How to Snack Outside in the Winter Without Breaking a Tooth
Go further, ride better, and have more fun by using science to optimize your cold-weather fueling strategy.
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It’s an undeniable fact: winter backcountry activities require a lot more calories than summer ones. But fill up your ski pack with snack cakes and whatever else happens to be in your pantry, and you might not like the results.
Better idea: Use the power of science to optimize your snacking strategy and make the most of your powder days. We interviewed nutritionists, chefs, and guides to find out what snacks are best for backcountry touring.
Pack foods that don’t freeze or squish.
There’s nothing worse than trying to gnaw your way through a frozen Clif Bar on a chilly day. Charlotte Austin, an international mountain guide and alpine climber, carries packets of energy gel and nut butter in the chest pocket of her parka. “I often instruct clients to carry snacks on their bodies instead of in backpacks,” she says. “Body heat keeps foods warm, and you’re more likely to consume the calories you need if they’re easy to access.”
Outdoor food doesn’t have to mean bars and gels, either. Jono Stevens, the founder of Cab9 Snowboard School in Meribel, France, reminds his clients to “bring some local cured meat and cheese to add to the experience.”
Alternatively, pack foods that get better when they’re frozen. “Sometimes I keep a bag of Skittles in an outside pocket,” says Jackson-based ski guide Richard Morse. “They freeze in the cold and make a great treat.”
Start eating before you start working.
If you feel dizzy, nauseous, fatigued, or experience muscle weakness or blurred vision, then you might have low blood sugar. The best way to prevent low blood sugar is to eat 3-4 hours before you begin touring. Taking in a carbohydrate dense meal before exertion will top off your muscle glycogen stores so you have plenty of energy to burn.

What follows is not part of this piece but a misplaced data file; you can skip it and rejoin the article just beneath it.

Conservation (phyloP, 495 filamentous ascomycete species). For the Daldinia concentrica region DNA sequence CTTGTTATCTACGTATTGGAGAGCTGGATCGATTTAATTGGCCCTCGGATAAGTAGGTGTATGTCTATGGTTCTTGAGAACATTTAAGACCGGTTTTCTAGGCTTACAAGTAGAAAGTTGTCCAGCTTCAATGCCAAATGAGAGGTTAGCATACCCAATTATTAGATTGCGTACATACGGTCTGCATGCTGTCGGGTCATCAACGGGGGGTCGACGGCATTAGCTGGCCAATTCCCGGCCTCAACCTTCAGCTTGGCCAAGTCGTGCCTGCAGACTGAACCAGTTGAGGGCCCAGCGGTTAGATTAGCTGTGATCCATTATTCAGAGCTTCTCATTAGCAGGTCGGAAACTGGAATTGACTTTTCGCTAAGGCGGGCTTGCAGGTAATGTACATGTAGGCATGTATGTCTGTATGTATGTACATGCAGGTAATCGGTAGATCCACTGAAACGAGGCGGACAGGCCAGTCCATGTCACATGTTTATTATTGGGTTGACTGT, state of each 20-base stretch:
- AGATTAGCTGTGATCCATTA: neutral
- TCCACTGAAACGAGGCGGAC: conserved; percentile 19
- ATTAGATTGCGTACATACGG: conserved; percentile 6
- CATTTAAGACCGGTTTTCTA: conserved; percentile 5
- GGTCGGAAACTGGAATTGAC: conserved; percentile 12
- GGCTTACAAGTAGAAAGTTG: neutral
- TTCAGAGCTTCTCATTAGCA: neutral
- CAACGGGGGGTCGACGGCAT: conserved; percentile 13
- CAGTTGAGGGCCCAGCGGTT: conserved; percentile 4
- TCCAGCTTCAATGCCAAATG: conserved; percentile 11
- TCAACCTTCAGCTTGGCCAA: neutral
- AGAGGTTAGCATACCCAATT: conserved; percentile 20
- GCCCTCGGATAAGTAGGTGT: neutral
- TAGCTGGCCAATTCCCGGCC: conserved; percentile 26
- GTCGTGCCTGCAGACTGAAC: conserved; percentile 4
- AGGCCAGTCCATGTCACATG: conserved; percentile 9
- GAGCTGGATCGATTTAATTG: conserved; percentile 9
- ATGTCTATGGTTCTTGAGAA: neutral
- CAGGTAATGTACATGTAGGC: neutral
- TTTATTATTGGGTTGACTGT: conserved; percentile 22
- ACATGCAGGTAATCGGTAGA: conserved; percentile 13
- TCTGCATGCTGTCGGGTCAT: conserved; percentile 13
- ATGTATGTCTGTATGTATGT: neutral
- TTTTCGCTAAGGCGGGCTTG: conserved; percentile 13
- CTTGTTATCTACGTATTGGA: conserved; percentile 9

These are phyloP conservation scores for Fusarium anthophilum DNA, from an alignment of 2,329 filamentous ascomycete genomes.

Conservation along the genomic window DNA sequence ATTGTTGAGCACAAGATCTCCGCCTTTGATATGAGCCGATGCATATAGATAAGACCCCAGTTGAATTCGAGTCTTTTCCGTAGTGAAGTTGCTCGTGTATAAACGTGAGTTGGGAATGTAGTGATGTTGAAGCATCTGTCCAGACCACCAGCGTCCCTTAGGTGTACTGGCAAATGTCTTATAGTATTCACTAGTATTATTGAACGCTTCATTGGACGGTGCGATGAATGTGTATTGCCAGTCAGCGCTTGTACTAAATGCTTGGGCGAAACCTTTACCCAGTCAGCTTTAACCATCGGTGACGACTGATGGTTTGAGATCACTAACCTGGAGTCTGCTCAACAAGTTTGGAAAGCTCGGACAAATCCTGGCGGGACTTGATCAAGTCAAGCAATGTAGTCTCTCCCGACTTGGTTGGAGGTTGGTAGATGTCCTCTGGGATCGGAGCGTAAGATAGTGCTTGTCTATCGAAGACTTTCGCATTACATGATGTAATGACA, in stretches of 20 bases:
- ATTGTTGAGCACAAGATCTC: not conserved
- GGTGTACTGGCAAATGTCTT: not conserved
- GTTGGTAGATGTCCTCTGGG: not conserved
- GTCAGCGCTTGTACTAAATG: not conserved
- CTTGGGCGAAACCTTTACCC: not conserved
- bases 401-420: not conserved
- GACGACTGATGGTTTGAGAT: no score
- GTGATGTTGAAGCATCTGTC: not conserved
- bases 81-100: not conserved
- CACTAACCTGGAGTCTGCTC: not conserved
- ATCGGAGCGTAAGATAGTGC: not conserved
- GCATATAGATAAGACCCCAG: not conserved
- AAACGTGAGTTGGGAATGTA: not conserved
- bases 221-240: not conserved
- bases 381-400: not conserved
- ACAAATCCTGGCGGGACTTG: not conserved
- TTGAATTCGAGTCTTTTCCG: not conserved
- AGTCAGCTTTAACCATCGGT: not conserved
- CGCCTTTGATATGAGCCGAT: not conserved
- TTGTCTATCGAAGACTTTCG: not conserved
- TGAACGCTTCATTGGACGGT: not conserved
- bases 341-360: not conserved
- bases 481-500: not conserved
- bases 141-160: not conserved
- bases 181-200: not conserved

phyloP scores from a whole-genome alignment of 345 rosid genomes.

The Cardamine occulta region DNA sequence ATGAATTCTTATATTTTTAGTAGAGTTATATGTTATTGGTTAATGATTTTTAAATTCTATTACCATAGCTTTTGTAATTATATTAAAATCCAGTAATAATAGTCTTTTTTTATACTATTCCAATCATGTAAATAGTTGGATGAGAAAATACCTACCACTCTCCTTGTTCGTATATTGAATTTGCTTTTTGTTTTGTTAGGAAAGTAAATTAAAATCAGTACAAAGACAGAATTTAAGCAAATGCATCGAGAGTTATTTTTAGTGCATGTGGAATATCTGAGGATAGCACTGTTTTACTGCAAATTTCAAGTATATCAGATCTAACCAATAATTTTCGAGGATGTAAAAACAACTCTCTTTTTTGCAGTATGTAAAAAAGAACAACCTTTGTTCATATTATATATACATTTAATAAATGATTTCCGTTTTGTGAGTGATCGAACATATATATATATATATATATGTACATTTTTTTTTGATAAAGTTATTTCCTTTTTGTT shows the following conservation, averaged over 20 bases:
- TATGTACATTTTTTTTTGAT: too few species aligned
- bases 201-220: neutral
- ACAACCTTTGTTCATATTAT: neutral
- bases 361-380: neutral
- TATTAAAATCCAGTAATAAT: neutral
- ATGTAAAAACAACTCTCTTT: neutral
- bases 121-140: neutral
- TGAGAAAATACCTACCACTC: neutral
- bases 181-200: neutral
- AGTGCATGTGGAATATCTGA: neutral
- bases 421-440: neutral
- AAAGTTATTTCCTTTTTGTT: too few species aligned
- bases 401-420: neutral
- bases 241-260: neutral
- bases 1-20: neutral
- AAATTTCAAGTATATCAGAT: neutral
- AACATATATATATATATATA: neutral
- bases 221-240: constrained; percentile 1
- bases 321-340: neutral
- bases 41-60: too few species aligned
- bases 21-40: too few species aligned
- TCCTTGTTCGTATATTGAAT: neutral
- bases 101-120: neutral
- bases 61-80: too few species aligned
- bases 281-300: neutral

Starches and sugar are good sources of carbs. “Dried fruits are good sources of sugar and bananas actually have a decent amount of starch, says Daniel Freidenreich, Professor of Health & Exercise Science at Rowan University. “People can also make homemade fruit leathers on a food dehydrator. Freeze-dried corn is a good source of starch, but still has a nice sweet taste for palatability.”
Keep up the pace once you’re on the trail or skin track: A study of NOLS participants published in Research in Outdoor Education concluded that outdoor recreationists should eat small bites every 15-20 minutes during exercise, and consume a snack 20-40 minutes after exertion when their cells are most open to tissue repair.
Freidenreich clarifies that skiers should focus on carbs during hard exercise like steep uphills. “Protein and fat should be saved for meals during rest breaks,” he says.
Remember the 4:1 carb-to-protein ratio.
Carbohydrates give you energy while protein builds and repairs body tissues (like skin, bones and muscles) that get broken down over the course of a long tour. Eating the two in the proper ratio will keep you energized without weighing you down.